“Demand for CV financing should hold, expect clients to absorb high interest rates”

Although rising inflation alone does not have a direct impact on demand for passenger or utility vehicles (CVs) or two-wheelers, a moderate slowdown in the pace of economic growth has the potential to keep purchasing demand muted, says Umesh Revankar, vice president and managing director of Shriram Transport Finance Company (STFC), the country’s largest commercial vehicle lender.

“The demand for used vehicles has picked up, given the weak purchasing power of new vehicles. Commodity price inflation is driving up prices for new and used vehicles,” Revankar said, speaking to The Sunday Express.

Regarding the impact of rising interest rates, he said rates alone cannot reduce the demand for auto finance. “CV financing demand has improved over the past four months. We expect demand momentum to continue in FY23. Rising infrastructure spending is driving demand for vehicles and newer equipment, particularly in the earthmoving business. Macroeconomic trends have been positive and with normal monsoons and a good harvest, we expect our customers to be able to absorb higher interest rates.” , added Revankar.

He noted that lightweight CVs (LCVs) are doing well thanks to an increase in e-commerce and better last-mile connectivity, adding, “Demand for LCVs is likely to increase, as logistics industries and e-commerce are growing. quickly.” Light commercial vehicles largely provide the movement of agricultural products, online retail, pharmaceuticals and basic consumer goods, and show resilience.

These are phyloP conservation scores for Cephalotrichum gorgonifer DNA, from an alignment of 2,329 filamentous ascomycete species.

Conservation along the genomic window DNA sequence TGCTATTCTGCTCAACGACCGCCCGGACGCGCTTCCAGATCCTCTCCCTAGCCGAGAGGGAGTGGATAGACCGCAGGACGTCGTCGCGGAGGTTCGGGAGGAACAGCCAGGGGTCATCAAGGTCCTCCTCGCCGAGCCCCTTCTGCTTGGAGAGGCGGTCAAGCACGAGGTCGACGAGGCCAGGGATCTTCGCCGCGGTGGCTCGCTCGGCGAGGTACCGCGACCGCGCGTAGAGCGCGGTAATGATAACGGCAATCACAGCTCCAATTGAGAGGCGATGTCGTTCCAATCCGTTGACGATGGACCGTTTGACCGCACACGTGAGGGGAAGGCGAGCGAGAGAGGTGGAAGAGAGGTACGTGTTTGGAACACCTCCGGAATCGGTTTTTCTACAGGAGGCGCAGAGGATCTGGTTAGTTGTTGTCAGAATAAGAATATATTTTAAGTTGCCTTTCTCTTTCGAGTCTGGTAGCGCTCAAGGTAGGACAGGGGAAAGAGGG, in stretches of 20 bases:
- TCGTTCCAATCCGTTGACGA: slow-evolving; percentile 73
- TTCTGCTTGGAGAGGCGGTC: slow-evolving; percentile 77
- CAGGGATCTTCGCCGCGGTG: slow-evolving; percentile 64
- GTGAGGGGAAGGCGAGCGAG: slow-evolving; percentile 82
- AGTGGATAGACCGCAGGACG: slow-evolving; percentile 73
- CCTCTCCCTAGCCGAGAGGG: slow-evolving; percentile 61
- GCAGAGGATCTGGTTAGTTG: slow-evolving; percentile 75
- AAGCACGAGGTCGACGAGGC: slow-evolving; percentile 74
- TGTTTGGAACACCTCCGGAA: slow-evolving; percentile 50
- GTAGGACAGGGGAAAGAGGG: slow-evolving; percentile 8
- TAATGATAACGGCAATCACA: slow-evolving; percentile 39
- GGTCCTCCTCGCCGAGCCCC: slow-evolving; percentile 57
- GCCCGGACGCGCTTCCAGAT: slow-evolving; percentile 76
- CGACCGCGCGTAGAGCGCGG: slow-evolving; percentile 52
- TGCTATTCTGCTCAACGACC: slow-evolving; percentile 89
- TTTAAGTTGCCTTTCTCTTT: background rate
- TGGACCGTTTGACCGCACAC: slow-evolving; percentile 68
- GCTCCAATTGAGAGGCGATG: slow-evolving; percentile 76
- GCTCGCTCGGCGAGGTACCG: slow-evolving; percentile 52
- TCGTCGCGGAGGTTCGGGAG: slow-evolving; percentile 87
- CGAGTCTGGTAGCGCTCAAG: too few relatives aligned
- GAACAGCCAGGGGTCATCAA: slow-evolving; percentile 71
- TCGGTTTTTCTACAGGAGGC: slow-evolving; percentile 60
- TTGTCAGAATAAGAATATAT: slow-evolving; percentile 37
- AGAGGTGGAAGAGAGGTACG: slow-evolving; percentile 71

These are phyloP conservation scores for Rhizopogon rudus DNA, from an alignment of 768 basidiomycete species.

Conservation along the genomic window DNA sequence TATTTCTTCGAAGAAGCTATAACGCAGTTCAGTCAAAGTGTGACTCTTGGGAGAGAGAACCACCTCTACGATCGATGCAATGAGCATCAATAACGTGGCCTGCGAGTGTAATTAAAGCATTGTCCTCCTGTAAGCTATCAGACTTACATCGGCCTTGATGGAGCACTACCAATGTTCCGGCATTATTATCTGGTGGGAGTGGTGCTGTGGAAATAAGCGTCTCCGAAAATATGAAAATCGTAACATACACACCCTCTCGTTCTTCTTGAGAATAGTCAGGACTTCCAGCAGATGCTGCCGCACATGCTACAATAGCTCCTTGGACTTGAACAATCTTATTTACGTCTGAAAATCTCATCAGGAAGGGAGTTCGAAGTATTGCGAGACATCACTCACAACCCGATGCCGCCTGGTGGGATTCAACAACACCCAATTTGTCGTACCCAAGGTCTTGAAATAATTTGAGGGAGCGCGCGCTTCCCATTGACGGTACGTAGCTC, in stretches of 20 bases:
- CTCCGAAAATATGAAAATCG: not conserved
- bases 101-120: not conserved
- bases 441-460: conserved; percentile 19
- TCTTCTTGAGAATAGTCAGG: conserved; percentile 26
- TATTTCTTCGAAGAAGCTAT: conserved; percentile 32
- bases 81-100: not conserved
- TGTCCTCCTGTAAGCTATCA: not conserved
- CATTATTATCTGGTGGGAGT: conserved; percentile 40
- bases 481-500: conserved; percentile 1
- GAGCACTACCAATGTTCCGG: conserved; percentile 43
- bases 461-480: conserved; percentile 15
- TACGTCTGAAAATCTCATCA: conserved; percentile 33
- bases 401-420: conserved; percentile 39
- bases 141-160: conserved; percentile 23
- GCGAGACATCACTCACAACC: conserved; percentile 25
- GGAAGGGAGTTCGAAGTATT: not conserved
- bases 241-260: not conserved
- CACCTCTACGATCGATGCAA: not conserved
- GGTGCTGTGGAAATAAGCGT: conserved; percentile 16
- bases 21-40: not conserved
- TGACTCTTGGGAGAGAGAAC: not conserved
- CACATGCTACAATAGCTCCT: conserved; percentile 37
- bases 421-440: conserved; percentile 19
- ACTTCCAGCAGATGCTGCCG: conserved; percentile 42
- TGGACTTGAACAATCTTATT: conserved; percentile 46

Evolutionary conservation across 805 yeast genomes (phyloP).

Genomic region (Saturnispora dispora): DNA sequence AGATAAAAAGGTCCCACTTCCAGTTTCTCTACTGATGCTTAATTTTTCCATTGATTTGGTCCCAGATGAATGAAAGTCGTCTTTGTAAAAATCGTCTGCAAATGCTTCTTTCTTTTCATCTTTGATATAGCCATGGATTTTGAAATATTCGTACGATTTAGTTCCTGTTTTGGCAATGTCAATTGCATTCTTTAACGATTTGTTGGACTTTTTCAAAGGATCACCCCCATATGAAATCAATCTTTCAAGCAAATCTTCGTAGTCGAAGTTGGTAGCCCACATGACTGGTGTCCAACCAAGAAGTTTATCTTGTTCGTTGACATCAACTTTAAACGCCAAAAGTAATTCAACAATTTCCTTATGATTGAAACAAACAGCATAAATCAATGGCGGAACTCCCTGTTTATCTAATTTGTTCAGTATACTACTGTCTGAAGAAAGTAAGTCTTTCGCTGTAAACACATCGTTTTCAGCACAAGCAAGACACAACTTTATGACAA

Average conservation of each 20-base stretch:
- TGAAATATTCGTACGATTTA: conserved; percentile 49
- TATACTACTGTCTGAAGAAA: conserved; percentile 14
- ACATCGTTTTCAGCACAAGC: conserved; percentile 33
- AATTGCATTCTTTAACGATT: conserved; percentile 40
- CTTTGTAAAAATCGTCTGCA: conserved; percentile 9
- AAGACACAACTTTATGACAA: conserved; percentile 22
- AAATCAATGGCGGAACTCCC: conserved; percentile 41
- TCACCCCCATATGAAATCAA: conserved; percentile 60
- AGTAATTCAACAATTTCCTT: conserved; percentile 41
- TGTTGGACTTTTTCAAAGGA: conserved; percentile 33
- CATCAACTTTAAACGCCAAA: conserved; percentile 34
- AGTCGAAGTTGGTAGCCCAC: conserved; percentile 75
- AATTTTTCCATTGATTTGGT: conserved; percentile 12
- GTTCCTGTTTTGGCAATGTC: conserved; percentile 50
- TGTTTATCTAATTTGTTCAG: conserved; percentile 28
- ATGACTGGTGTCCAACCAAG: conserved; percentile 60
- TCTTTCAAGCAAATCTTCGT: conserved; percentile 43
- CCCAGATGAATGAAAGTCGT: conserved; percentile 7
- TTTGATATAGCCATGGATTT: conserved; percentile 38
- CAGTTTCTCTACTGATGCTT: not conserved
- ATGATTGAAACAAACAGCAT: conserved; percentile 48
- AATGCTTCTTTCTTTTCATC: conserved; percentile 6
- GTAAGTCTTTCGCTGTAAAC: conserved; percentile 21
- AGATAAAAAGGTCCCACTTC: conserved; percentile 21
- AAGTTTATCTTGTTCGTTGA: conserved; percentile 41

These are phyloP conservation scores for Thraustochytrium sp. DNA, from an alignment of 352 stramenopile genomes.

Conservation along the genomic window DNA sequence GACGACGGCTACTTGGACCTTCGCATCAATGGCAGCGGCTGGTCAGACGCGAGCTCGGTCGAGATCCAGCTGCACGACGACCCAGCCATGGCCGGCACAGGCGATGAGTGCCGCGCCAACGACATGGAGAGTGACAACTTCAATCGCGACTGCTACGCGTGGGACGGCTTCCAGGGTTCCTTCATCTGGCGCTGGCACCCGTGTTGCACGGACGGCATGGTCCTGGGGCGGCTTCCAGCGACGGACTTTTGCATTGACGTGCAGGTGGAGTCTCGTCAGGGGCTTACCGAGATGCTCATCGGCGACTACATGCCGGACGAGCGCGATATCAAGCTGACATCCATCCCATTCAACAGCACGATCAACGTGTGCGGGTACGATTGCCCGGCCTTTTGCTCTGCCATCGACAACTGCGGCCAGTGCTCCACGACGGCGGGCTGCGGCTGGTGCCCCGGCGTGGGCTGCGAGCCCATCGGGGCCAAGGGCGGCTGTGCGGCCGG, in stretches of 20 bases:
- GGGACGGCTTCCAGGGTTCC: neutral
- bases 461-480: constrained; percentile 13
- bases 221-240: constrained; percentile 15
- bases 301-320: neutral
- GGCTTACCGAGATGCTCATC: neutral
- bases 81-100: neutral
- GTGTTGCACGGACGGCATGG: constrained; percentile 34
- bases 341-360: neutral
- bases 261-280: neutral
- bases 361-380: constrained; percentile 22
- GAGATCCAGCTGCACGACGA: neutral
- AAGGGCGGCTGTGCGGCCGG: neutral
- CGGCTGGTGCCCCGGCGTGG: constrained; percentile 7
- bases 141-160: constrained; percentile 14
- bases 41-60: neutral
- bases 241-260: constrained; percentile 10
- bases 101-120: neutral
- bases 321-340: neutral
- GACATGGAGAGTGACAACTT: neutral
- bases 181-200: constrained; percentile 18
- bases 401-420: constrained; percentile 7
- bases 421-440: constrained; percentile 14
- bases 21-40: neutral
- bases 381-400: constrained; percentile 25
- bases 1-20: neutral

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Additionally, due to rapid urbanization and digital disruptions, there are new retail and e-commerce platforms continuously, which require efficient logistics, driving the growth of the LCV market and hence , the application for VUL loans.

“At STFC, our portfolio of small and light VC portfolio loans grew from 19% to 27% of AUM over the past four years and stood at Rs 34,600 crore in March 2022,” he said. -he declares.

Regarding the RBI’s tightening of NBFC rules, Revankar said that NBFCs have always benefited from regulatory arbitrage compared to banks and over the past three years much of that has disappeared.

“Despite the evolution of the regulatory framework, the NBFC sector still enjoys certain advantages in terms of flexibility, product innovations, geographical expansion and ability to mobilize resources. NBFCs have been able to keep regulatory developments in their stride and I believe that increased oversight, better regulation, transparency and accountability are long-term positives for the industry.

“In FY23, with the macroeconomic situation improving, the rural sector in recovery mode, normal monsoons and infra spending, we expect asset quality to improve. improve further.”

Covid has led to non-deployment of assets in certain segments and geographies. While the situation has returned to normal, a lot has improved and lenders have been able to wind down their troubled loans gradually over the past three quarters as the economic cycle has improved, Revankar added.

He also ruled out any plans to apply for a commercial banking license. “We prefer to be an NBFC. Our customer base is unbanked and underbanked and to better serve my customers I need to be nimble and understand my segments.

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